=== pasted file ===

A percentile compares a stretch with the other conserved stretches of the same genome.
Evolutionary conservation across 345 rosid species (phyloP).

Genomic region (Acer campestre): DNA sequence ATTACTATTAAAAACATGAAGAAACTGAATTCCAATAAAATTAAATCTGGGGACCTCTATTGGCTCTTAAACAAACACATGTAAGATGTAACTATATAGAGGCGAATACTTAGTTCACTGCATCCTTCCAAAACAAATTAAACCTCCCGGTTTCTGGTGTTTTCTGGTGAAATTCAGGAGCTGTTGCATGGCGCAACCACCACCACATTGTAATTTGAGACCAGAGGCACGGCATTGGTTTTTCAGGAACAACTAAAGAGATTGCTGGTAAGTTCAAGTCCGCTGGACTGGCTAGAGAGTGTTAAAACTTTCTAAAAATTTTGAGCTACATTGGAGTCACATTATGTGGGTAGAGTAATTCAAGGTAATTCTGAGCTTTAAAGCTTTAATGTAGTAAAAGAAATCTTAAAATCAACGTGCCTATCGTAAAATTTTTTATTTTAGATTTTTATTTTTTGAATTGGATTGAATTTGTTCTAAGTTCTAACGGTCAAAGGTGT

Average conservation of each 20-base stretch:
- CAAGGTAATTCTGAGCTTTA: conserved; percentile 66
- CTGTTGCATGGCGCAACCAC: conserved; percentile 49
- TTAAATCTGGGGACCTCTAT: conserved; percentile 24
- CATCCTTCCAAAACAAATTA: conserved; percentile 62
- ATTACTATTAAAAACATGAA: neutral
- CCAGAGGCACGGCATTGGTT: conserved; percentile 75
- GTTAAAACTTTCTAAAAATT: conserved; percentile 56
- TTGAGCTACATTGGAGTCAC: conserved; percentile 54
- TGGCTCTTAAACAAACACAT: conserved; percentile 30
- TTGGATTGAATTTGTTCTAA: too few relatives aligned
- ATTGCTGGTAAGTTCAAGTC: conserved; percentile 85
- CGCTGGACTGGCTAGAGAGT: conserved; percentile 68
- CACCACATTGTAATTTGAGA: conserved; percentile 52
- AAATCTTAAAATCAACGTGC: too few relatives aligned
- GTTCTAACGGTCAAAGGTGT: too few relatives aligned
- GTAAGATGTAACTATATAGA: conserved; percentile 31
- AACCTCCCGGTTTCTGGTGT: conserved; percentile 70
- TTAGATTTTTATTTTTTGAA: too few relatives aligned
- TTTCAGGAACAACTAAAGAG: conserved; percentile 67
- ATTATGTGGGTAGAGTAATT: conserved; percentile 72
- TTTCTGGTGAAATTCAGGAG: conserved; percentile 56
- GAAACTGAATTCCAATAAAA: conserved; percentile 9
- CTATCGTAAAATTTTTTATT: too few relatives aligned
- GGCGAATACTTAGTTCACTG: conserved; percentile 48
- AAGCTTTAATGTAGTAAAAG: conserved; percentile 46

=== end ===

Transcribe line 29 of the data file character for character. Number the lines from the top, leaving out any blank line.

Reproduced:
- AAGCTTTAATGTAGTAAAAG: conserved; percentile 46